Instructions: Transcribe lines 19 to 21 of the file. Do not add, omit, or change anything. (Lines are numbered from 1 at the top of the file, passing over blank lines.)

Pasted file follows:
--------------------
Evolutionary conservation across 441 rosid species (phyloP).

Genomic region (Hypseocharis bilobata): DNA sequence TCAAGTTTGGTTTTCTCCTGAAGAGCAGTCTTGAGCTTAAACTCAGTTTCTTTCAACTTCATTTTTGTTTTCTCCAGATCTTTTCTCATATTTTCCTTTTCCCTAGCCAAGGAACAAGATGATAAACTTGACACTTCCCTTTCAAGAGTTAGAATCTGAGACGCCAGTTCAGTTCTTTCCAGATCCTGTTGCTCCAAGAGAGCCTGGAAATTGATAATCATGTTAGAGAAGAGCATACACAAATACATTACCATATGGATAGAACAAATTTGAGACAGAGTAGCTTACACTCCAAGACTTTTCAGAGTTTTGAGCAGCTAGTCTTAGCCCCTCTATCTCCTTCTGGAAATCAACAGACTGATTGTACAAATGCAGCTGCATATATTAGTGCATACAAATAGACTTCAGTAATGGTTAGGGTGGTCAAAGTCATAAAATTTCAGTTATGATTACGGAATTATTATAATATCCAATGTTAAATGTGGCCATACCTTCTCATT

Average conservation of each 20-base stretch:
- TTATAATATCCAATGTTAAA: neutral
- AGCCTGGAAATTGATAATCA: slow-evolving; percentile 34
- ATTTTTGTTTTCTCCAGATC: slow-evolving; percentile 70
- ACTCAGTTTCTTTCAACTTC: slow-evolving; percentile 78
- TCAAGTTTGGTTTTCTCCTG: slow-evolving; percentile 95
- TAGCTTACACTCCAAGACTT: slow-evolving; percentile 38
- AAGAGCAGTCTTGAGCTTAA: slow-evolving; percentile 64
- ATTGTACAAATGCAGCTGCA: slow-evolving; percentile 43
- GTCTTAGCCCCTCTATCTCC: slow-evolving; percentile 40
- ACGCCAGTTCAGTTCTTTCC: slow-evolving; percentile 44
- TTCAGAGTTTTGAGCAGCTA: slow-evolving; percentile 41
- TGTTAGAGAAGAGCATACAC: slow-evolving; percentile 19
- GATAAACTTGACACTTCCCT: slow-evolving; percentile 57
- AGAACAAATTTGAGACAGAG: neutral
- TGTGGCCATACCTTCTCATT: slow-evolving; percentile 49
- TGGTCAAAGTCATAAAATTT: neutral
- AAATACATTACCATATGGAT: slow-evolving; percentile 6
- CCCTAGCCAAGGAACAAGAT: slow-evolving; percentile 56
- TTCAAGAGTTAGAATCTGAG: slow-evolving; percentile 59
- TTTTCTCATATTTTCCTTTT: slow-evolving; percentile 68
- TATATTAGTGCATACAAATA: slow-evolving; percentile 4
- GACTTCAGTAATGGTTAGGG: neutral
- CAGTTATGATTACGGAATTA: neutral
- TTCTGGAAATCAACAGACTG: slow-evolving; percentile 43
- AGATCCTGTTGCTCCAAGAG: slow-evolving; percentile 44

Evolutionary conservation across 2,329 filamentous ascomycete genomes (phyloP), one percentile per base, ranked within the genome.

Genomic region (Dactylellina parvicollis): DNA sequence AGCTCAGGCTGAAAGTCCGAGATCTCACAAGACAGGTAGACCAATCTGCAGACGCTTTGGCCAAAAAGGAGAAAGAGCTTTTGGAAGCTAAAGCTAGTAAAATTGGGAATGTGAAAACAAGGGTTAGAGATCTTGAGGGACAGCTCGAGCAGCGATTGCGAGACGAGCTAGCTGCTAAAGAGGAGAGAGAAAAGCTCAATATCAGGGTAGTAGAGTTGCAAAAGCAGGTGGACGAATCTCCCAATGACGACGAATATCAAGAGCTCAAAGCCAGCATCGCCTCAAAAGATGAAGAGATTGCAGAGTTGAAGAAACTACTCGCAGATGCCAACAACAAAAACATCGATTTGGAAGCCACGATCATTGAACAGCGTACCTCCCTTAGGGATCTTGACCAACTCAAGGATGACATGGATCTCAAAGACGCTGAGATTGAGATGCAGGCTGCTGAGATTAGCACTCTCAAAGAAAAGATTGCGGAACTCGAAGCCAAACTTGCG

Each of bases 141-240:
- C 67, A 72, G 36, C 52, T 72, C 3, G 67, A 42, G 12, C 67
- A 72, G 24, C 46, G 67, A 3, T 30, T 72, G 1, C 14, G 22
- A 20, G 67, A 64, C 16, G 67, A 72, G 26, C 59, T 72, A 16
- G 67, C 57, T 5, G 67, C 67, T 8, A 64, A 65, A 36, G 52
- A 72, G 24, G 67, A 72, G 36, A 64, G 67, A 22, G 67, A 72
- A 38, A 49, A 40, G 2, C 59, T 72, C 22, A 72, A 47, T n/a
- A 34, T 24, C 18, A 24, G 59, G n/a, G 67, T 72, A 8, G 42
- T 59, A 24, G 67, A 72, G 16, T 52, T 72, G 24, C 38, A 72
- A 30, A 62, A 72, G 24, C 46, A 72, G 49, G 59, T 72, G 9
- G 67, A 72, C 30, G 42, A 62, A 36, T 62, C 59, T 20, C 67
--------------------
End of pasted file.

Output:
- TGGTCAAAGTCATAAAATTT: neutral
- AAATACATTACCATATGGAT: slow-evolving; percentile 6
- CCCTAGCCAAGGAACAAGAT: slow-evolving; percentile 56